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ODUM v. HENRY et al.
MARSHALL, Presiding Justice.
Construction of will. Toombs Superior Court. Before Judge McMillan.
The probate court of Toombs County appointed DeAnn Marcum Odom as guardian of Susan Cheryl Marcum, her incompetent sister. Subsequently, James Albert Ansley, the grandfather of Susan Cheryl Marcum, died leaving a will containing the following provision: "I also hereby nominate, constitute, and appoint my said two daughters as guardians of the property of Sue Marcum and as such they shall have the same powers and privileges and exemptions as given them above as executrixes and they shall also have the power to encroach upon the corpus of their ward's estate for support, maintenance, welfare and comfort as they see fit." DeAnn Marcum Odum sought a declaratory judgment interpreting the will so as to have the ward's estate created in the will turned over to herself, as the alleged guardian of Susan Cheryl Marcum. The trial court ruled in favor of the defendants -- the two daughters of the testator who were named as guardians by the will. We affirm.
The issues here are whether the will created a trust and, if so, whether the testamentary guardians or the statutory appointed guardian 1 should manage the trust funds of the incompetent beneficiary.
1. The provision of the will quoted hereinabove does not mention the word "trust," but it does purport to appoint testamentary guardians of the property for the testator's incompetent granddaughter. "[O]nly a surviving parent may appoint a [testamentary] guardian of the person of his or her minor child." (Emphasis supplied.) Adams v. Lay, 218 Ga. 451, 454 (1) (128 SE2d 502) (1962); OCGA 29-4-3. However, attempts by someone other than a parent to appoint a testamentary guardian have been construed as creating a trust, with the appointees being the trustees. Nat. Bank of Ga. v. First Nat. Bank of Atlanta, 234 Ga. 734 (218 SE2d 23) (1975); Lamar v. Harris, 117 Ga. 993 (44 SE 866) (1903); Grimsley v. Grimsley, 79 Ga. 397 (5 SE 760) (1888).
The appellant argues that the item of the will in question (No. IV (2)) and the item devising and bequeathing the testator's property to the incompetent granddaughter (No. III) should be construed separately in order to determine the testator's intent, but in the construction of wills, the intention of the testator should be determined first by looking at the will as a whole, and not to its detached parts. Sproull v. Graves, 194 Ga. 66, 68 (20 SE2d 613) (1942) and cits. As stated by the appellant, Georgia law does not require the use of formal words to create a trust. OCGA 53-12-21. All that is required is that a manifest intention must be found that another person shall have the benefit of the property in question. Wright v. Piedmont Eng. &c. Corp., 106 Ga. App. 401 (1) (126 SE2d 865) (1962). If there are two inconsistent clauses in a will, the latter clause will control. Watts v. Finley, 187 Ga. 629 (1 SE2d 723) (1939). Under the above case law it is clear from a reading of the will as a whole that the testator intended that the appellees take the property given to Sue Marcum in the will and use it for her support, maintenance, welfare and comfort as they saw fit, just as a trustee would do.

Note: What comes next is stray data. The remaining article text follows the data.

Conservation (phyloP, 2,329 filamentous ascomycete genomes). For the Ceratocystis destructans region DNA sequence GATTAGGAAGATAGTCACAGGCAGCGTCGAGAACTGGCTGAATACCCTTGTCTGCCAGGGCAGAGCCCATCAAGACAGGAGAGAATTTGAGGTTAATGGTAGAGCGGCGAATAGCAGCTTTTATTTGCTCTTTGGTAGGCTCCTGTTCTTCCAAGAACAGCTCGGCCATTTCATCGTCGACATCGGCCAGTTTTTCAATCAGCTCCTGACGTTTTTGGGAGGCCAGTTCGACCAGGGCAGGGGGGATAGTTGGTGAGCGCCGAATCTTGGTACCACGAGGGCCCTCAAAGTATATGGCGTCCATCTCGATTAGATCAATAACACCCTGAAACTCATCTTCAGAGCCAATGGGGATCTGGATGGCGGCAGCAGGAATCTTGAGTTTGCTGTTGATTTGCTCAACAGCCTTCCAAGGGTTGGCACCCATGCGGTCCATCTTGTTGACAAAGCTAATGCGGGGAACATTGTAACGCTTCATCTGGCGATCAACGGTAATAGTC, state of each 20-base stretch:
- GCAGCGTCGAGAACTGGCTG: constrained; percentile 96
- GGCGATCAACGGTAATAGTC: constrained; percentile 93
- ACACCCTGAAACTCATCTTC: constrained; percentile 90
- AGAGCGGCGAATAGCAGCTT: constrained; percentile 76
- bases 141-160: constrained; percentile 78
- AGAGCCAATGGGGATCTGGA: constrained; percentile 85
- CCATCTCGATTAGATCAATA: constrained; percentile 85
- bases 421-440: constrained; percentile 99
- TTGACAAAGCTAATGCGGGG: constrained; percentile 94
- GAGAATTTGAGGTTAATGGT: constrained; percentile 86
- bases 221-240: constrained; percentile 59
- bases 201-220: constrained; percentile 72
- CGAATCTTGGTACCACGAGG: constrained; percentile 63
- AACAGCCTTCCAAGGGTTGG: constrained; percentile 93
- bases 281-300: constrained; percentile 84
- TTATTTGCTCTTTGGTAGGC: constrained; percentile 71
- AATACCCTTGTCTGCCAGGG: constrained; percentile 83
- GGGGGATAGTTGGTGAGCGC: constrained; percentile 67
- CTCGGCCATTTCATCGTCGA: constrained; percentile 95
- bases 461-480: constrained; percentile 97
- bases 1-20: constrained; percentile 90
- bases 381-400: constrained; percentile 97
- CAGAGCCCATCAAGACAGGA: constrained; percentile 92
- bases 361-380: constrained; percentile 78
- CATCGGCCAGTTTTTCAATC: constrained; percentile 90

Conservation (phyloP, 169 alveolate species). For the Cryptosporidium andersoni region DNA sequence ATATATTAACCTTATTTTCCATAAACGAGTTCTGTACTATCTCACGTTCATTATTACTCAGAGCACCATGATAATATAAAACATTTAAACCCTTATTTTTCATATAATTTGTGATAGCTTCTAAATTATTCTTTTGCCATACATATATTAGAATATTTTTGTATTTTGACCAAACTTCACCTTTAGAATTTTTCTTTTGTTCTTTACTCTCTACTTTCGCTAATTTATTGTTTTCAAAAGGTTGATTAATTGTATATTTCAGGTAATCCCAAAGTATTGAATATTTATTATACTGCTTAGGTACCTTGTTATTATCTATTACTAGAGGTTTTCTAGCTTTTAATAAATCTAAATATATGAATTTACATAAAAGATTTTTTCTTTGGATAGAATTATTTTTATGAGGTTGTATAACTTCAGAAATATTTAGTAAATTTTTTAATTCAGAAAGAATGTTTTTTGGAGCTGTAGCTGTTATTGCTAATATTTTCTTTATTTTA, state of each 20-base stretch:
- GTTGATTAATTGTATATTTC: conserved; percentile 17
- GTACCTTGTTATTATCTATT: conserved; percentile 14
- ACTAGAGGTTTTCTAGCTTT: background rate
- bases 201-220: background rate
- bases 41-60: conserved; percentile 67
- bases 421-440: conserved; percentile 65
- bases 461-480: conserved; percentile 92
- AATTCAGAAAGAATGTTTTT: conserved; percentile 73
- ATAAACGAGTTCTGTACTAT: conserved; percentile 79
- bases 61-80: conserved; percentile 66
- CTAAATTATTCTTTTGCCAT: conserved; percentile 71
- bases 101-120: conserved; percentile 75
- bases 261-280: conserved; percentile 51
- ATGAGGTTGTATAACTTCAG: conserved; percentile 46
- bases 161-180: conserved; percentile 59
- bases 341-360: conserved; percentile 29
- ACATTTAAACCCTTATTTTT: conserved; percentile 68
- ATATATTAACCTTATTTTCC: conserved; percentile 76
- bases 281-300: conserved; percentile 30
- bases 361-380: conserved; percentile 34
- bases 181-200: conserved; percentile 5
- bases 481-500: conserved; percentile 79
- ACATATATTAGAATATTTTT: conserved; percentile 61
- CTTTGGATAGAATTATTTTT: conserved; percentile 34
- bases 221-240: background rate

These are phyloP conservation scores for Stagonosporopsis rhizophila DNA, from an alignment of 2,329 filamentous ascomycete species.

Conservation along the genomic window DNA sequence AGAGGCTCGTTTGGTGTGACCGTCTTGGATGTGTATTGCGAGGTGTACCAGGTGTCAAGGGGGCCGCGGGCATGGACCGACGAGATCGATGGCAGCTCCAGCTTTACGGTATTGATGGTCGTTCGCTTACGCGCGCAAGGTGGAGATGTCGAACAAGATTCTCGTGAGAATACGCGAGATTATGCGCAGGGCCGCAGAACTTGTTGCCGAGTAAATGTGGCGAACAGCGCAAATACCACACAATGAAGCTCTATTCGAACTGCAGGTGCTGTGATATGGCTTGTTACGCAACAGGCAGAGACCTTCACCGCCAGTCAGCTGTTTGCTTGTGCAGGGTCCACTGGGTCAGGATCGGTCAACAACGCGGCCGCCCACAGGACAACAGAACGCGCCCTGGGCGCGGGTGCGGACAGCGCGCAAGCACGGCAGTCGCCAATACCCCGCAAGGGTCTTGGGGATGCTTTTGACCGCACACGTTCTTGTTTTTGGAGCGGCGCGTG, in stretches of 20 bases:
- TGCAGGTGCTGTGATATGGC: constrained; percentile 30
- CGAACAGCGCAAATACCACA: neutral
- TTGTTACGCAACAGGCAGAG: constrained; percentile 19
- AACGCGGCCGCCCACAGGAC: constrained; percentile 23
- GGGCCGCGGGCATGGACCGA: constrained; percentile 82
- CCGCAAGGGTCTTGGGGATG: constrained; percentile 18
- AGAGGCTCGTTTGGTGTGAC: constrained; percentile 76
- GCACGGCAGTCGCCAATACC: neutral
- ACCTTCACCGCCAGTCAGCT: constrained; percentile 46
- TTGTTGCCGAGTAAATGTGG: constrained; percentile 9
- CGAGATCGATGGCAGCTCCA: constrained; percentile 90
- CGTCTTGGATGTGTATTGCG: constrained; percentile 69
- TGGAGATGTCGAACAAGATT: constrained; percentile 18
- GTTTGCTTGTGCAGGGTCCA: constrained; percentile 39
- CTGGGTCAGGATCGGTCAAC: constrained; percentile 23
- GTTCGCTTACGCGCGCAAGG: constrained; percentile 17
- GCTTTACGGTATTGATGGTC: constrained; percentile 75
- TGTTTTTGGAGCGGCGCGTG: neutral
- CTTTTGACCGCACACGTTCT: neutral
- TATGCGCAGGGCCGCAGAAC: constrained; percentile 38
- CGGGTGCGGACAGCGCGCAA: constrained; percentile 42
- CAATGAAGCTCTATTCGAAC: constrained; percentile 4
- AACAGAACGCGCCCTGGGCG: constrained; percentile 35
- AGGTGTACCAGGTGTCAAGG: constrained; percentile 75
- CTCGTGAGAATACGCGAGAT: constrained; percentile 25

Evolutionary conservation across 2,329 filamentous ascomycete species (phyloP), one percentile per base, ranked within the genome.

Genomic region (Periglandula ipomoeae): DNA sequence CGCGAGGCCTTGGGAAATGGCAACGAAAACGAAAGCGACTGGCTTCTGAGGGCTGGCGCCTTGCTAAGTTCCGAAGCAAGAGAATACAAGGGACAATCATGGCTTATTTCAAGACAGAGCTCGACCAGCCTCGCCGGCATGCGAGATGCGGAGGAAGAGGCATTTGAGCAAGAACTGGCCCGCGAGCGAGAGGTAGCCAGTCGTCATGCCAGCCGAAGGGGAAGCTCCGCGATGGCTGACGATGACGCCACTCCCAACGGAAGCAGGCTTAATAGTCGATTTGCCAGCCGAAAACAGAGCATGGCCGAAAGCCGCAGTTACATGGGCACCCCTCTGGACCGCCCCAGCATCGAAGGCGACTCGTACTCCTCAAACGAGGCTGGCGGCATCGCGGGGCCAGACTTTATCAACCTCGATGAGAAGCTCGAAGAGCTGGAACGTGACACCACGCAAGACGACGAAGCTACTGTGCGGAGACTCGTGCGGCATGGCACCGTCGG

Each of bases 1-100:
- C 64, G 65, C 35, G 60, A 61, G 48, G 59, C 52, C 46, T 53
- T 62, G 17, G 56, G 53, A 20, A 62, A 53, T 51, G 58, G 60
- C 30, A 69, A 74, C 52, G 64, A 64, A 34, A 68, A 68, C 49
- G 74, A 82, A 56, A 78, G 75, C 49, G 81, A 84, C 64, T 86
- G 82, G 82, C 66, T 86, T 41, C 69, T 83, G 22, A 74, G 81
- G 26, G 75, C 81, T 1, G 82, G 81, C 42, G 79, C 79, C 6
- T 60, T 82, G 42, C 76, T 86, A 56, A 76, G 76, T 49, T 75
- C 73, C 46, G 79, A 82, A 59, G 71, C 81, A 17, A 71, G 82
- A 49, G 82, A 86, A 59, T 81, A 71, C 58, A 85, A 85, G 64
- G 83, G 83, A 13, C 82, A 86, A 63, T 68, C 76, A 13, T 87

2. As to the issue as to which of the parties shall manage the trust, generally, trusts are executed when everything is done that is required of the trustee, and in such cases a person capable of taking and managing his or her property takes legal title. OCGA 53-12-4; Munford v. Peeples, 152 Ga. 31 (2) (108 SE 454) (1921). When the plain language of the trust shows it to be terminated upon the happening of an event unrelated to the beneficiary's competency -- such as the beneficiary's attaining majority -- the trust becomes executed and the funds may properly pass to an incompetent's guardian. Bedgood v. Thomas, 220 Ga. 262 (138 SE2d 313) (1964).
In those instances where, as here, the trust is created for a person laboring under a disability which makes him or her incapable of managing his or her own property, the trust may be executed as to such person, and, in the absence of a stipulation to the contrary, the title and control of the trust remains in the trustee until the disability is removed. OCGA 53-12-25; Stringfellow v. Harman, 207 Ga. 62 (60 SE2d 139) (1950); Sinnott v. Moore, 113 Ga. 908 (39 SE 415) (1901); Sargent v. Burdett, 96 Ga. 111 (22 SE 667) (1895); Lewis v. Fry, 69 Ga. App. 461 (26 SE2d 122) (1943); Bogert, The Law of Trusts and Trustees 138, 212 (Rev. 2nd ed.); 28 EGL Trusts and Trustees 117, 10; Redfearn, Wills, Ga. 530, 199 (4th ed.).
The distinction between Bedgood, 220 Ga. 262, supra, and the case sub judice is the trustee scheme as originally devised. Here, Mr. Ansley created a trust for a granddaughter who labored under a disability, and pursuant to OCGA 53-12-25, this trusteeship survives until the granddaughter's disability is removed. Had the trust provided that it terminated upon some contingency -- such as her attainment of majority -- then the court-appointed guardian would have been the proper person to have received the property from the trustees. The trust created by Mr. Ansley does not cease until the beneficiary is relieved of her disability, which was the object of the trust created. In Bedgood, minority was the only disability which had to be removed to terminate the trust.
Therefore, the plaintiff, as the Court-appointed guardian of the person of Susan Cheryl Marcum, is not entitled to receive the ward's trust estate created by the will except by direction of the trustees appointed in the will or until the disability is removed.
M. Francis Stubbs, for appellant.
1  Assuming that the "Odom" appointed statutory guardian and the "Odum" bringing the present action are one and the same person.
Thursday May 21 16:55 EDT

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